At its core, however, track and field is the purest of sports. Times are times and marks are marks, period. They determine, with the utmost finality, who ran the fastest, jumped the highest, threw the farthest.
Therein lies the beauty of Megan O'Reilly, a senior track standout at Mount Spokane High School. No matter how little you know or care about track -- or field -- O'Reilly's times and national rankings make it impossible to dismiss her remarkable accomplishments.
"I always tell her, 'Don't forget about us when you're famous and running in the Olympics,'" Mount Spokane coach Annette Pedersen says with a laugh.
Last Sunday at Stanford University, O'Reilly -- the only high school athlete in a field of Olympic, pro and college runners -- ran the third-fastest 5,000 meters, or 3.1 miles (16 minutes, 10.05 seconds) in U.S. girls high school history.
In February at the University of Washington, running against collegians and open runners, O'Reilly ran the fastest indoor 5,000 (16:26.37) in U.S. prep girls history. Overall, she placed 15th at Stanford and 11th at Washington.
High school track athletes rarely run more than 3,200 meters, but last November, O'Reilly set the course record of 17:35 for 5,000 meters to win the State 4A cross country meet at Pasco. She then placed fourth at the unofficial high school cross country nationals (a 5K sponsored by Foot Locker) in San Diego.
Last month, at the 41st Pasco Invitational, O'Reilly won the 1,600 in a meet record of 4:47.98. That ranks fifth in the nation among high school girls this year.
O'Reilly returns to Pasco on May 26-27 for the state meet, where she'll be favored to win her first 1,600 title and third 3,200 title. She hasn't gone all-out in the 3,200 yet this year, but O'Reilly says she's taking aim at the state record of 10:08.
O'Reilly has medaled (top-eight finishes) at state in both the 1,600 and 3,200 the past three years. She struggled with her training last spring and slipped to third in the 3,200 after stress fractures in both shins cut short her 2004 cross country season.
"I had a bad junior year," O'Reilly says glumly.
Mind you, O'Reilly rarely permits even a hint of negativity to enter her life. Her thousand-watt smile lights up a banquet hall, and Pedersen says O'Reilly is a team-oriented star who checks her ego at the locker room door.
"Personality-wise, you can't get better," Pedersen says. "She's so happy."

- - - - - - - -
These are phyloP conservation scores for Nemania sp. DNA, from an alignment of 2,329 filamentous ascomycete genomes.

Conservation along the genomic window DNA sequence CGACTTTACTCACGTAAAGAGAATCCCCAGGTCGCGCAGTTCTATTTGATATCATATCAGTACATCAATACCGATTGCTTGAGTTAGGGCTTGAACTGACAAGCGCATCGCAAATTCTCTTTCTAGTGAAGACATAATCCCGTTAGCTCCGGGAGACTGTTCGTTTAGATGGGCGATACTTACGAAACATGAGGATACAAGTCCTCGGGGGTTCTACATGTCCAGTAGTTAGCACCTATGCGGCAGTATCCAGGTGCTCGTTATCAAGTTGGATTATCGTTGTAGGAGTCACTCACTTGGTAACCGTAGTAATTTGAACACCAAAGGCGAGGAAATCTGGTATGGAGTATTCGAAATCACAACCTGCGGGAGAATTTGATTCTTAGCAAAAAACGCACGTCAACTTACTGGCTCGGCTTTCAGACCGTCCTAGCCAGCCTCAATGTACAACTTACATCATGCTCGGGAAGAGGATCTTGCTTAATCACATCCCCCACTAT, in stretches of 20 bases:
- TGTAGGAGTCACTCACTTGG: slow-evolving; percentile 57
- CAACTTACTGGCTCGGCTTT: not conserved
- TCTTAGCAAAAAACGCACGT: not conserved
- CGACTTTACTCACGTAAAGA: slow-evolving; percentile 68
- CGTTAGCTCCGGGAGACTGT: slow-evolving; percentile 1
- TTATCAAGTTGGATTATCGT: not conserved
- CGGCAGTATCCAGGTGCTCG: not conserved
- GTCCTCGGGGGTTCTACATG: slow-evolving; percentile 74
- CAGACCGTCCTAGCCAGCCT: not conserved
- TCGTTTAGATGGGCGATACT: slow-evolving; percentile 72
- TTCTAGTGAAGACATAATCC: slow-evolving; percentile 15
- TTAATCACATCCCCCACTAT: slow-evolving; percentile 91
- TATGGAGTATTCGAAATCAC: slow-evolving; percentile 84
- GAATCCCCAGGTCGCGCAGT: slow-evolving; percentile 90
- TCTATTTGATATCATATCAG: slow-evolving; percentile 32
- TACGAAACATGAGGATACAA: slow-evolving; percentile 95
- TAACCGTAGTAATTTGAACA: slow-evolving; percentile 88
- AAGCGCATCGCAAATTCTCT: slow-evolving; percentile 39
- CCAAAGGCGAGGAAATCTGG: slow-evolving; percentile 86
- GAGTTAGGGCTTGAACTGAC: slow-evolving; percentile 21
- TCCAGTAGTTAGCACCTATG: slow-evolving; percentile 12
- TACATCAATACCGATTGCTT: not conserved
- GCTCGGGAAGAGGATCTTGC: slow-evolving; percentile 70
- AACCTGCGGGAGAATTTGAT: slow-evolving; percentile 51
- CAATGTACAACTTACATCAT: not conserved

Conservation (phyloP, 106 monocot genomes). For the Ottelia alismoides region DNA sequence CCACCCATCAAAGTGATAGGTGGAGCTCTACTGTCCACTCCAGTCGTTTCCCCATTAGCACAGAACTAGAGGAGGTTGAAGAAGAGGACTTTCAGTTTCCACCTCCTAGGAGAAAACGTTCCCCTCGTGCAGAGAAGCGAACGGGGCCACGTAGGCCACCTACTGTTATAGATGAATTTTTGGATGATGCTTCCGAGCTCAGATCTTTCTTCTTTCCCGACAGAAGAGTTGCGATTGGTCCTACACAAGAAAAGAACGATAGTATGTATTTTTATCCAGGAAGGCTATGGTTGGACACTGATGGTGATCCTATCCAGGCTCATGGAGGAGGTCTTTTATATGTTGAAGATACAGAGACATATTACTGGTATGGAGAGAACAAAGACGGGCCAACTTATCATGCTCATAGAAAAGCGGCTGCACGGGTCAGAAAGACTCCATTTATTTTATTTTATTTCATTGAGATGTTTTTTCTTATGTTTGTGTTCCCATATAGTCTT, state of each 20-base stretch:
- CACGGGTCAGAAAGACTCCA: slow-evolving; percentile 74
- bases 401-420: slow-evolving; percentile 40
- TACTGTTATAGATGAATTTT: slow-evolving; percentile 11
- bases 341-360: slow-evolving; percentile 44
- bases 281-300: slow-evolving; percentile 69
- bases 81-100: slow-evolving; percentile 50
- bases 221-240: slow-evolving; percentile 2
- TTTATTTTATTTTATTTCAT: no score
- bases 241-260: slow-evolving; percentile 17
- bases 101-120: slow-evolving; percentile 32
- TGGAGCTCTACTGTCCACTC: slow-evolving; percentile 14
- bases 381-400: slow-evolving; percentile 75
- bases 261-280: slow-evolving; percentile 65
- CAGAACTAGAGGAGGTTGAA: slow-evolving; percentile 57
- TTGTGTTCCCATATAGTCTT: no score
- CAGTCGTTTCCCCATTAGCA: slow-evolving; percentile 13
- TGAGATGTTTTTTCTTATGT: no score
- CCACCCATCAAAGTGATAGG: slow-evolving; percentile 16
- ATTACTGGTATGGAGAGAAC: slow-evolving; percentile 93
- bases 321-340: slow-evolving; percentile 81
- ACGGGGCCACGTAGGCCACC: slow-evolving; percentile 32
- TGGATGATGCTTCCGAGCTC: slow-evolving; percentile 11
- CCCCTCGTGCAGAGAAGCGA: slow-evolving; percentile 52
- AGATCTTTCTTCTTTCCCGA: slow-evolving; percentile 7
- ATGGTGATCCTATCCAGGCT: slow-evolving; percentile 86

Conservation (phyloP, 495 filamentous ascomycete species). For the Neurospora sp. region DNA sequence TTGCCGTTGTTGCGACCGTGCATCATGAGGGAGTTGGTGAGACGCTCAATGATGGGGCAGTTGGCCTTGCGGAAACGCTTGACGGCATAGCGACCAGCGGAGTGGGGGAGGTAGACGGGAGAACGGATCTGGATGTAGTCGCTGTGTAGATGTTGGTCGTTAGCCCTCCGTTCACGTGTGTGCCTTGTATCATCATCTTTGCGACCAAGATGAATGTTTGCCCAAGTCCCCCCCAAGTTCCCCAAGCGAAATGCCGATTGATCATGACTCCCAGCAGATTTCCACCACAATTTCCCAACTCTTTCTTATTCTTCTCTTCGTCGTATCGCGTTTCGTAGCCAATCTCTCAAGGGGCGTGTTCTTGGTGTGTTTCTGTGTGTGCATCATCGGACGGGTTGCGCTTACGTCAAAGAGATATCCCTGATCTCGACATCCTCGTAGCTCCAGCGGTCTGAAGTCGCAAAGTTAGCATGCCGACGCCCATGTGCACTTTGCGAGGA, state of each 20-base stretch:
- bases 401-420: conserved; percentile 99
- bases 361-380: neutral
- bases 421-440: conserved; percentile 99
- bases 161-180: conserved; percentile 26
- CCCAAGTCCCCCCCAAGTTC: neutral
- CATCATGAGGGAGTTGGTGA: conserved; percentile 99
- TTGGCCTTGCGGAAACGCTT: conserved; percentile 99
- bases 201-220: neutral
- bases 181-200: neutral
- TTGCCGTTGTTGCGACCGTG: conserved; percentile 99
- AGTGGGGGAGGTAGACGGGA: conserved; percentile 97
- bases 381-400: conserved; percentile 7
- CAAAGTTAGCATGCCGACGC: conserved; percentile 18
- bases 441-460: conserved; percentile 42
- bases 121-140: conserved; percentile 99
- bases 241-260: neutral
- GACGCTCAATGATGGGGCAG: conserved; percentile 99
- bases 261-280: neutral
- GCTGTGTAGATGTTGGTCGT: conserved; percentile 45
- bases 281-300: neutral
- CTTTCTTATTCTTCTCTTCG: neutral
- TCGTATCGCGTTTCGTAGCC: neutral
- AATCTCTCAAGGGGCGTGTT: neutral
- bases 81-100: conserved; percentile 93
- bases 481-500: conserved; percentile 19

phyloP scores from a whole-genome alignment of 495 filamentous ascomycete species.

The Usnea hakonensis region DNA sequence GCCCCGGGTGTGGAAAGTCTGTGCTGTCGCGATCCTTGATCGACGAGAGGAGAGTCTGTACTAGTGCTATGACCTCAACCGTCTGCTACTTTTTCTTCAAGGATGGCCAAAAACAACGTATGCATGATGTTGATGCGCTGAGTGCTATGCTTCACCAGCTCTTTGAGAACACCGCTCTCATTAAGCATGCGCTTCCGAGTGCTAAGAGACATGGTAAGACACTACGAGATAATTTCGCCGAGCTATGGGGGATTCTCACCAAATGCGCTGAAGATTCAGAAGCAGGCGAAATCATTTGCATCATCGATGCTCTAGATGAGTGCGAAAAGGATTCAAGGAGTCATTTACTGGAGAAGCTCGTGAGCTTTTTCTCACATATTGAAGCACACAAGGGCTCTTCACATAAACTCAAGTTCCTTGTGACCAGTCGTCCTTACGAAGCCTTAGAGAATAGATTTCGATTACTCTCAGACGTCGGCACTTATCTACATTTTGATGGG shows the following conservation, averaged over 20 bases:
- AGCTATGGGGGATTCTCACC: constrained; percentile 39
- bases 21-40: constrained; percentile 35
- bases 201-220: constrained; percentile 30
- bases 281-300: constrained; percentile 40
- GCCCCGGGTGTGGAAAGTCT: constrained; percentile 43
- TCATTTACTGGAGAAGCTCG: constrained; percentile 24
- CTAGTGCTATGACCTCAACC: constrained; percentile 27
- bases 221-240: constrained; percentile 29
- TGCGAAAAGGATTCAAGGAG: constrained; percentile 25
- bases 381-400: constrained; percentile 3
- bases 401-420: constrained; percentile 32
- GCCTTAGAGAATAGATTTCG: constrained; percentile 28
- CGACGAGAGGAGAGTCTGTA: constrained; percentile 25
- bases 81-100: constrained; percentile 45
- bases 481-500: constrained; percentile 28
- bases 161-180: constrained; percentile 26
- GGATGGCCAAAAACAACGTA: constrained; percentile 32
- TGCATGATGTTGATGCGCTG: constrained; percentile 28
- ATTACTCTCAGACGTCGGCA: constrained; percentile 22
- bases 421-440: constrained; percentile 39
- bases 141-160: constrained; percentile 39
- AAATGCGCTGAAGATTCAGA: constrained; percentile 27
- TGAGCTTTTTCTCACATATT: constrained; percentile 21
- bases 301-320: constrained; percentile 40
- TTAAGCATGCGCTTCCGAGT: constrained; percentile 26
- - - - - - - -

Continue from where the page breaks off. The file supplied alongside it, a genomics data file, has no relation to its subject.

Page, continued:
Hey, what's not to be happy about when you're young, healthy, enormously talented, almost a straight-A student and headed to the University of Montana on scholarship?
"She's perfect," Pedersen insists. "I mean, seriously. All the teachers love her."
Any doubt O'Reilly will someday run in the Olympics?
"No doubt in my mind," Pedersen says. "She's so disciplined."
& lt;span class= & quot;dropcap & quot; & O & lt;/span & 'Reilly says she hopes to take a run -- literally and figuratively -- at the 10,000 meters in the 2012 Olympics. By then, O'Reilly hopes she's still running for fun, but also for cash.
"Ever since I was a little kid, I wanted to be a professional road racer," O'Reilly says.
Interestingly, O'Reilly has never run in Bloomsday, one of the world's most popular road races. Due to training conflicts, few high school or college runners enter Bloomsday.
"It's so sad," O'Reilly says. "I want to so bad. Every time I see it, I get so excited."
And O'Reilly appreciates the financial support that Bloomsday has provided her and other local athletes to help them travel to major cross country and track meets. After state, she'll prepare in earnest for the biggest meet of her life -- the Junior Nationals, a summer track meet for 19-and-under athletes. The top two 5,000 finishers qualify for the World Junior Championships in China.
Last Sunday's 5K at Stanford gave O'Reilly plenty of confidence ... and butterflies.
"I was more nervous than I've been in a long time," O'Reilly says. "It just sort of hit me: 'I'm in a race with people ranked in the world. These women are so fast!'
"It was pretty overwhelming, but it was just such a great experience."
O'Reilly plans to focus on the 5,000 and 10,000 in college, and she will also run cross country. O'Reilly chose Montana over high-profile programs like Oregon and Stanford.
O'Reilly's mother was a standout hurdler at Montana. Despite O'Reilly's gushing praise of the parental support she receives, she says the fact that her mother competed at Montana was "almost kind of a turn-off at first."
Strange. O'Reilly, who runs to daylight like few others, nearly got scared off by a shadow.